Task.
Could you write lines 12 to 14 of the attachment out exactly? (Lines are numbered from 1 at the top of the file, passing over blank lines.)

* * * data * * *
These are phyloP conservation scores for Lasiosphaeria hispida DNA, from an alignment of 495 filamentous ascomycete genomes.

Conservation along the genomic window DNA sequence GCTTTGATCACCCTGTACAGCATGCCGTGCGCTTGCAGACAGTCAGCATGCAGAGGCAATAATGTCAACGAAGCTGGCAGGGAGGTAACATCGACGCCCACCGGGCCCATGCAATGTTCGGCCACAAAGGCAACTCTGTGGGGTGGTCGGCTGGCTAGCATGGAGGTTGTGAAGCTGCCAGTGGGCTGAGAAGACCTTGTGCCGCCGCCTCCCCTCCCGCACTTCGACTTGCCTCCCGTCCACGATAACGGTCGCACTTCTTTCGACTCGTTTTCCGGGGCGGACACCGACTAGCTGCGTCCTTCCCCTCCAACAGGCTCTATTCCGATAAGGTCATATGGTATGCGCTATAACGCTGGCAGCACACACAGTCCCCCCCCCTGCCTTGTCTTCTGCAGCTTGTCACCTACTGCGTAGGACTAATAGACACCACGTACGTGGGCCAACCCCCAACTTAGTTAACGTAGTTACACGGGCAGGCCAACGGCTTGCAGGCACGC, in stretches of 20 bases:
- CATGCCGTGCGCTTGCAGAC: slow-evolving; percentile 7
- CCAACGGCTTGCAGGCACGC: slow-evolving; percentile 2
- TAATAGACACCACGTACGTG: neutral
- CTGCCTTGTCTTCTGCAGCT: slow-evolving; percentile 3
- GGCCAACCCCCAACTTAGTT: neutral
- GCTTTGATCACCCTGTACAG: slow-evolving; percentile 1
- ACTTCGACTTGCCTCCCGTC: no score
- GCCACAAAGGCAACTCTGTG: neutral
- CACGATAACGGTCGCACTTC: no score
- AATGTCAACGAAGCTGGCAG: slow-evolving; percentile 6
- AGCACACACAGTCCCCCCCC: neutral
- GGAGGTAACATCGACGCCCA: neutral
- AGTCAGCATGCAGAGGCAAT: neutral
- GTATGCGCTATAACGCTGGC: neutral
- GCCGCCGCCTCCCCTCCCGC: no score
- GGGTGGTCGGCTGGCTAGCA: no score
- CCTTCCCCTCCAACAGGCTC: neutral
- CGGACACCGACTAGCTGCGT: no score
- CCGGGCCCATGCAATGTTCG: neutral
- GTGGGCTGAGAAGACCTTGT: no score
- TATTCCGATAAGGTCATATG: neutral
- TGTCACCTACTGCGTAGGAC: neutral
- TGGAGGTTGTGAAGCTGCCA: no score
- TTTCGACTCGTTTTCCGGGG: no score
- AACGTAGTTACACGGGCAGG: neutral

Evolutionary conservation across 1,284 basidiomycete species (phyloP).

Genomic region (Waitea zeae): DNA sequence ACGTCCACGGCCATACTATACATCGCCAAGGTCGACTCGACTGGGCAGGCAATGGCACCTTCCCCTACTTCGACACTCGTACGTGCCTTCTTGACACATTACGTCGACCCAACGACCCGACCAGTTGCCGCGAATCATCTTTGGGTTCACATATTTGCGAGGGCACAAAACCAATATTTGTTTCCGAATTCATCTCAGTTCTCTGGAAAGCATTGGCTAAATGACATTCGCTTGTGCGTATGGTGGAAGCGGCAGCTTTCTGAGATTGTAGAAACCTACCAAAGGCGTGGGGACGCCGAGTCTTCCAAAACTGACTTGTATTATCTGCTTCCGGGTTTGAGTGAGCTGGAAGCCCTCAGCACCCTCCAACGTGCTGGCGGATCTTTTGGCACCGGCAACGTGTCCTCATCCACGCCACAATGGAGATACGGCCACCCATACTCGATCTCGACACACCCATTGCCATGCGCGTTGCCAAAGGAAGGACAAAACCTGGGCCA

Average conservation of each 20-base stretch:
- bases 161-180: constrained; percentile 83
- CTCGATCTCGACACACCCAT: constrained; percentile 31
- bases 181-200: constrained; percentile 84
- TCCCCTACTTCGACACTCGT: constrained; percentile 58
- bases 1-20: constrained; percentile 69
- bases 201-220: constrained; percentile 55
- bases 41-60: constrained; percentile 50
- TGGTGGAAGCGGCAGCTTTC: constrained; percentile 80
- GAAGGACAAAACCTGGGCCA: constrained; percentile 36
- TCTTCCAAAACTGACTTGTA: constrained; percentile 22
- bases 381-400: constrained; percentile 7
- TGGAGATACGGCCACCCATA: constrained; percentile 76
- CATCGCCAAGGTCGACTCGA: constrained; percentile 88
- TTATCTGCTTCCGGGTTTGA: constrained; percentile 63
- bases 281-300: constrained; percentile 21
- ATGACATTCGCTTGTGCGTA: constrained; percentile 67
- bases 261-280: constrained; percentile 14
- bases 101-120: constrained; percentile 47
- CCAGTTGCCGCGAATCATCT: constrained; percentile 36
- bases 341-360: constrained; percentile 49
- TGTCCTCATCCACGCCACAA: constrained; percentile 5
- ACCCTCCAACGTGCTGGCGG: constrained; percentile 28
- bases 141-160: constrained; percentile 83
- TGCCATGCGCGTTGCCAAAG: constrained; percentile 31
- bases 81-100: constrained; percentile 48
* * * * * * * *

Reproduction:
- AATGTCAACGAAGCTGGCAG: slow-evolving; percentile 6
- AGCACACACAGTCCCCCCCC: neutral
- GGAGGTAACATCGACGCCCA: neutral